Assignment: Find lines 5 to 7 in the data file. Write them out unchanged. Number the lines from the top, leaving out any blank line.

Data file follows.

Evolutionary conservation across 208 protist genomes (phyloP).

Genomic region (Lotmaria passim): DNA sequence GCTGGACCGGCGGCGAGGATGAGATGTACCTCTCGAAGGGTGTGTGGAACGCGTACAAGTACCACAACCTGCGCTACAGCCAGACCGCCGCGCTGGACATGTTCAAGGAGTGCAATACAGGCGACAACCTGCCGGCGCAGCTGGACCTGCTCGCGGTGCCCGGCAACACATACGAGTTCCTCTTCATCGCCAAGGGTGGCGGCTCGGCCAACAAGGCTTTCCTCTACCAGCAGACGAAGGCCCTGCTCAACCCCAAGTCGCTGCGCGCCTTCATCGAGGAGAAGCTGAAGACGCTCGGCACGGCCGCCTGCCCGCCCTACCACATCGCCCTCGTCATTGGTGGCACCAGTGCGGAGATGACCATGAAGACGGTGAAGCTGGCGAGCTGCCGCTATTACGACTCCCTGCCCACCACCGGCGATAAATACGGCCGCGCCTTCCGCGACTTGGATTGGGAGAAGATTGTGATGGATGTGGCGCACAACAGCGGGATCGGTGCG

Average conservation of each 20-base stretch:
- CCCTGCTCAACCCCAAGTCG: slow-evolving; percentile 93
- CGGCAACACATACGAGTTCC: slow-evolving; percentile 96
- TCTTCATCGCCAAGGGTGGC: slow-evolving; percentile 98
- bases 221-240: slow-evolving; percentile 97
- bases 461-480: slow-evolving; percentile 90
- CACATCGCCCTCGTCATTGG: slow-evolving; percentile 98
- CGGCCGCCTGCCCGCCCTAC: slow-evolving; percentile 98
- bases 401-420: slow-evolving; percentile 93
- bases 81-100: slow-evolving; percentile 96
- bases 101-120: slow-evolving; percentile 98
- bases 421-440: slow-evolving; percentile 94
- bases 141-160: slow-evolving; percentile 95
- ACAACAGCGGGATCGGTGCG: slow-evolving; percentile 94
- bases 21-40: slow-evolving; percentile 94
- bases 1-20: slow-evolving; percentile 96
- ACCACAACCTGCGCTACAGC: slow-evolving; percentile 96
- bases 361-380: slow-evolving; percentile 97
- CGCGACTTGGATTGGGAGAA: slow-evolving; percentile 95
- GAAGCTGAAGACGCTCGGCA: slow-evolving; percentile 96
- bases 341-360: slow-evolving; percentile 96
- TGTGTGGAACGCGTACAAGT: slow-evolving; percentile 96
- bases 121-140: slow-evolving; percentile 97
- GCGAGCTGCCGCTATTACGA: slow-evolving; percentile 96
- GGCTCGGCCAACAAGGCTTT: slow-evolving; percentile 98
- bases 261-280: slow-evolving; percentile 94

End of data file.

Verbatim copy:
- CGGCAACACATACGAGTTCC: slow-evolving; percentile 96
- TCTTCATCGCCAAGGGTGGC: slow-evolving; percentile 98
- bases 221-240: slow-evolving; percentile 97